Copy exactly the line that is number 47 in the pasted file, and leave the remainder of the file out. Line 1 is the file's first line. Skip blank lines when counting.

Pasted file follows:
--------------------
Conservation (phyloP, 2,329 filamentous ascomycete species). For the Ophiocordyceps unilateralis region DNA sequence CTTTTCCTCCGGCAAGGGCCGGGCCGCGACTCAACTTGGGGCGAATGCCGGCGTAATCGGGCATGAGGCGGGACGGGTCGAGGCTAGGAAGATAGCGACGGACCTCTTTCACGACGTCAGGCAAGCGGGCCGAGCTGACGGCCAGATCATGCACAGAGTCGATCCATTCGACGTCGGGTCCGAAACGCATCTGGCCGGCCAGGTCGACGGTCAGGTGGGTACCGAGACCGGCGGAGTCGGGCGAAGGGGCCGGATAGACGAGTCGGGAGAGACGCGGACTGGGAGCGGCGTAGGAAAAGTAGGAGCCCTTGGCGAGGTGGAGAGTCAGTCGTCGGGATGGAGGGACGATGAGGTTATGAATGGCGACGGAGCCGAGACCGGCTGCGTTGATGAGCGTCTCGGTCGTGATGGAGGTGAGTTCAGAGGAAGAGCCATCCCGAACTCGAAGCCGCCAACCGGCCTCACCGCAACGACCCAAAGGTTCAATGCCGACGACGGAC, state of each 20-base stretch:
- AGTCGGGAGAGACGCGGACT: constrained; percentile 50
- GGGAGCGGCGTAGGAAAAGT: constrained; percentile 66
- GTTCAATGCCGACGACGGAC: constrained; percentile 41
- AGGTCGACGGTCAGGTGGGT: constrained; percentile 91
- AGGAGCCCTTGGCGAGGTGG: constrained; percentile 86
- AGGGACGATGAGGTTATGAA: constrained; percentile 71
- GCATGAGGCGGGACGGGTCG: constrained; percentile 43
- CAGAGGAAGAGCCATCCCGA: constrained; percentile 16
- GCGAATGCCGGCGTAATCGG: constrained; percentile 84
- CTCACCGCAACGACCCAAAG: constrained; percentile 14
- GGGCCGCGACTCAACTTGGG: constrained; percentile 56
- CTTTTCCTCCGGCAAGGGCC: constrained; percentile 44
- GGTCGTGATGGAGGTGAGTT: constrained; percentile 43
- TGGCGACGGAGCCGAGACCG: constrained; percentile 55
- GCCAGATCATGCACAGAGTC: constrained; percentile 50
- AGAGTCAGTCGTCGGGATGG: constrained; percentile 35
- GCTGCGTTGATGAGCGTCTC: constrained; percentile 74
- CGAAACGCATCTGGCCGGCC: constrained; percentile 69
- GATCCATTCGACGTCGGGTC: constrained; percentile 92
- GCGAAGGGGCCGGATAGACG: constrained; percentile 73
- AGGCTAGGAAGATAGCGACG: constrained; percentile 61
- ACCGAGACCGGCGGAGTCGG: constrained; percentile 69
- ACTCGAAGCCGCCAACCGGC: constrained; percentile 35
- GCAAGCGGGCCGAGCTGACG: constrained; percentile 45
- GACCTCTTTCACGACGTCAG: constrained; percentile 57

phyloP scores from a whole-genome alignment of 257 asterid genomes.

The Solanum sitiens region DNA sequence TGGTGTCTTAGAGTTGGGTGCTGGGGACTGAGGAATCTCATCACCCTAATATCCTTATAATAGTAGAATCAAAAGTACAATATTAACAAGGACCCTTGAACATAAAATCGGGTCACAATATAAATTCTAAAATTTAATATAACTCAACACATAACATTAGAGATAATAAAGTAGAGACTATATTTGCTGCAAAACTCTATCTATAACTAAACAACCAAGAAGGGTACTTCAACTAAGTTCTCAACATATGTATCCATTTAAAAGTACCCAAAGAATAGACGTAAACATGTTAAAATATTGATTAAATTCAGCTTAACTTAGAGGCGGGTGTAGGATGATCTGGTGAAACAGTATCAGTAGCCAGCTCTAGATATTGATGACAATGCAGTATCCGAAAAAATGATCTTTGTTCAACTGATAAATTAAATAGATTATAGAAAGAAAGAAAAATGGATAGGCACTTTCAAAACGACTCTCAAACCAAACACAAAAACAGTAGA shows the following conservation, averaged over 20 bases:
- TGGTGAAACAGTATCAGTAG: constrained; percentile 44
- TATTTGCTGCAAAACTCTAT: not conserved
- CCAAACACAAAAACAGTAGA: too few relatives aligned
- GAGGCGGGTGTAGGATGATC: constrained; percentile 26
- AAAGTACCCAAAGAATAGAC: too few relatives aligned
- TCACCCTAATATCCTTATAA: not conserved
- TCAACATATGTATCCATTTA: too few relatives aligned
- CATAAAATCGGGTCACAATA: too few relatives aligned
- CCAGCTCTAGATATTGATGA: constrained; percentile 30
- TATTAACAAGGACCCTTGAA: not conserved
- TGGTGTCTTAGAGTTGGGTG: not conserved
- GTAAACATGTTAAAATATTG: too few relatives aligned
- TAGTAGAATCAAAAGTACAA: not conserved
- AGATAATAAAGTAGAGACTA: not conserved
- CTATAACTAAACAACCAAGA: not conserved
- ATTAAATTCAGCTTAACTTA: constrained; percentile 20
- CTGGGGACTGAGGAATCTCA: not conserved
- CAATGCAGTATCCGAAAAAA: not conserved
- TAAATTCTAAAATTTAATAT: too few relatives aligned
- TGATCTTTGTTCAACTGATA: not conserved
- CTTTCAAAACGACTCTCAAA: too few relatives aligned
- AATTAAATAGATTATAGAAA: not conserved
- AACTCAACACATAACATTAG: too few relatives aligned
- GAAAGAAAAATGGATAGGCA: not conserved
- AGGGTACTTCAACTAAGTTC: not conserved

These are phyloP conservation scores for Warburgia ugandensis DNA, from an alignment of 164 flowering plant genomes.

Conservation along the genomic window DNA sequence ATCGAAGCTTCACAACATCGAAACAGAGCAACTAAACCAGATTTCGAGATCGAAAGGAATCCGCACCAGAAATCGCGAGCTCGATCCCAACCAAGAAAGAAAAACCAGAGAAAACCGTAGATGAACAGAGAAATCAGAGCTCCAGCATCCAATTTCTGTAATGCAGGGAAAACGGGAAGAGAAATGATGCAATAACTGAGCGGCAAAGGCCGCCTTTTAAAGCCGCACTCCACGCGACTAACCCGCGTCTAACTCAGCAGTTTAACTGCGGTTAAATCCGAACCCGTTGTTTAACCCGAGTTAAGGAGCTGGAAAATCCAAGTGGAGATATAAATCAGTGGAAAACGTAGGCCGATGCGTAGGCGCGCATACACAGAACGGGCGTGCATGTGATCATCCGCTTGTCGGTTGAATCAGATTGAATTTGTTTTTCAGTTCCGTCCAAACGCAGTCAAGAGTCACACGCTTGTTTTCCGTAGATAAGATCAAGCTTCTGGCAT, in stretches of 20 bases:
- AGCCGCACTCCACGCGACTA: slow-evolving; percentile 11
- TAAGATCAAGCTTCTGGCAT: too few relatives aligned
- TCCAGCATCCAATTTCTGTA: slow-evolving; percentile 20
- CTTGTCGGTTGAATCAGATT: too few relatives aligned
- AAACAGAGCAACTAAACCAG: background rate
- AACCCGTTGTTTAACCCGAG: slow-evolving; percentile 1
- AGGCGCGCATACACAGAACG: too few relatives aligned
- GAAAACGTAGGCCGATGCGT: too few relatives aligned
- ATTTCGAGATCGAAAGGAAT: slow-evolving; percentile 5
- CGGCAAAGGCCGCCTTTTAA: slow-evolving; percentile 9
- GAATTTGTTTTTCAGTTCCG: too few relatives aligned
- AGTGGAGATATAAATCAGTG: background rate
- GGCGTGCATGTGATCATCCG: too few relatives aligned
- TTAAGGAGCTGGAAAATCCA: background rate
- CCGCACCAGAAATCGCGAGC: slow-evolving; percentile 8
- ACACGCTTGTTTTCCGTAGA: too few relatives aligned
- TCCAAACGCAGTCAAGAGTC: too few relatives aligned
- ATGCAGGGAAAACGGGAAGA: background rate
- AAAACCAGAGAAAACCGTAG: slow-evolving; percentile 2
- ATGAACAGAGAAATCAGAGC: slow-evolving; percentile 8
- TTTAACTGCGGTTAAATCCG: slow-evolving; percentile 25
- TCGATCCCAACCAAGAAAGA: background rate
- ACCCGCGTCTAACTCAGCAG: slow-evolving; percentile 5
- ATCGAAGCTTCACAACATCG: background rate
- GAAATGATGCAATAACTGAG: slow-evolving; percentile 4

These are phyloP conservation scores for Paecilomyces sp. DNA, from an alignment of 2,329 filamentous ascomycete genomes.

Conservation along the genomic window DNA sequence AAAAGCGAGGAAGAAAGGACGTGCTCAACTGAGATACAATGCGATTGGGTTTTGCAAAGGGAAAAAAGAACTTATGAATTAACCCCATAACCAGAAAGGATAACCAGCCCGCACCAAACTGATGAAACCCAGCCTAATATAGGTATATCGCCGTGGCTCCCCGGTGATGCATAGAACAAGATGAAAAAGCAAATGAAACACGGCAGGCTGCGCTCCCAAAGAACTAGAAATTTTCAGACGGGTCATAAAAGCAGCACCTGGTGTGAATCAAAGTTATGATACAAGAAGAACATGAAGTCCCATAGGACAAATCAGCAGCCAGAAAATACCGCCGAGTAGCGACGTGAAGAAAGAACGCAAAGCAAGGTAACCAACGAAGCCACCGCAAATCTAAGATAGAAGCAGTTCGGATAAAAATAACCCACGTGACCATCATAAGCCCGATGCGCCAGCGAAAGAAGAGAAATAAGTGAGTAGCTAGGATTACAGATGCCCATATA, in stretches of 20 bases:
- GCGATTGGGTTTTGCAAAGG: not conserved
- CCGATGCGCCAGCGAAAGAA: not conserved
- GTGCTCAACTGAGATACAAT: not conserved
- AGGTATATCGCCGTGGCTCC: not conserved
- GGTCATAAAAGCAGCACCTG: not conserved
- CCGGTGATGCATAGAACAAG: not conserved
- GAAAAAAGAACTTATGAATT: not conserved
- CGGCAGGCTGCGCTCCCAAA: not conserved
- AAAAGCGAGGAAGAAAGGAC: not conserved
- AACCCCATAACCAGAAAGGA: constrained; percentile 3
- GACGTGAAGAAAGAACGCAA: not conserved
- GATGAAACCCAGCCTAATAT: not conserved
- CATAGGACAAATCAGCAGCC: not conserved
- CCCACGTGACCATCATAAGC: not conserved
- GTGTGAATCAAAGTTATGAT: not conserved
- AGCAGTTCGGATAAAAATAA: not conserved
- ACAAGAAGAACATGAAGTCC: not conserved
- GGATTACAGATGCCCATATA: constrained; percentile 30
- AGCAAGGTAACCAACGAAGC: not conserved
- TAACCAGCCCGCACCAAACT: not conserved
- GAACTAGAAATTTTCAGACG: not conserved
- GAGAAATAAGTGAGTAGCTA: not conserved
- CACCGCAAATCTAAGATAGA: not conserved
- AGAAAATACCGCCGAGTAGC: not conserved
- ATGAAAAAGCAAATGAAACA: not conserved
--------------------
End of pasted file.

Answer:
- TAAATTCTAAAATTTAATAT: too few relatives aligned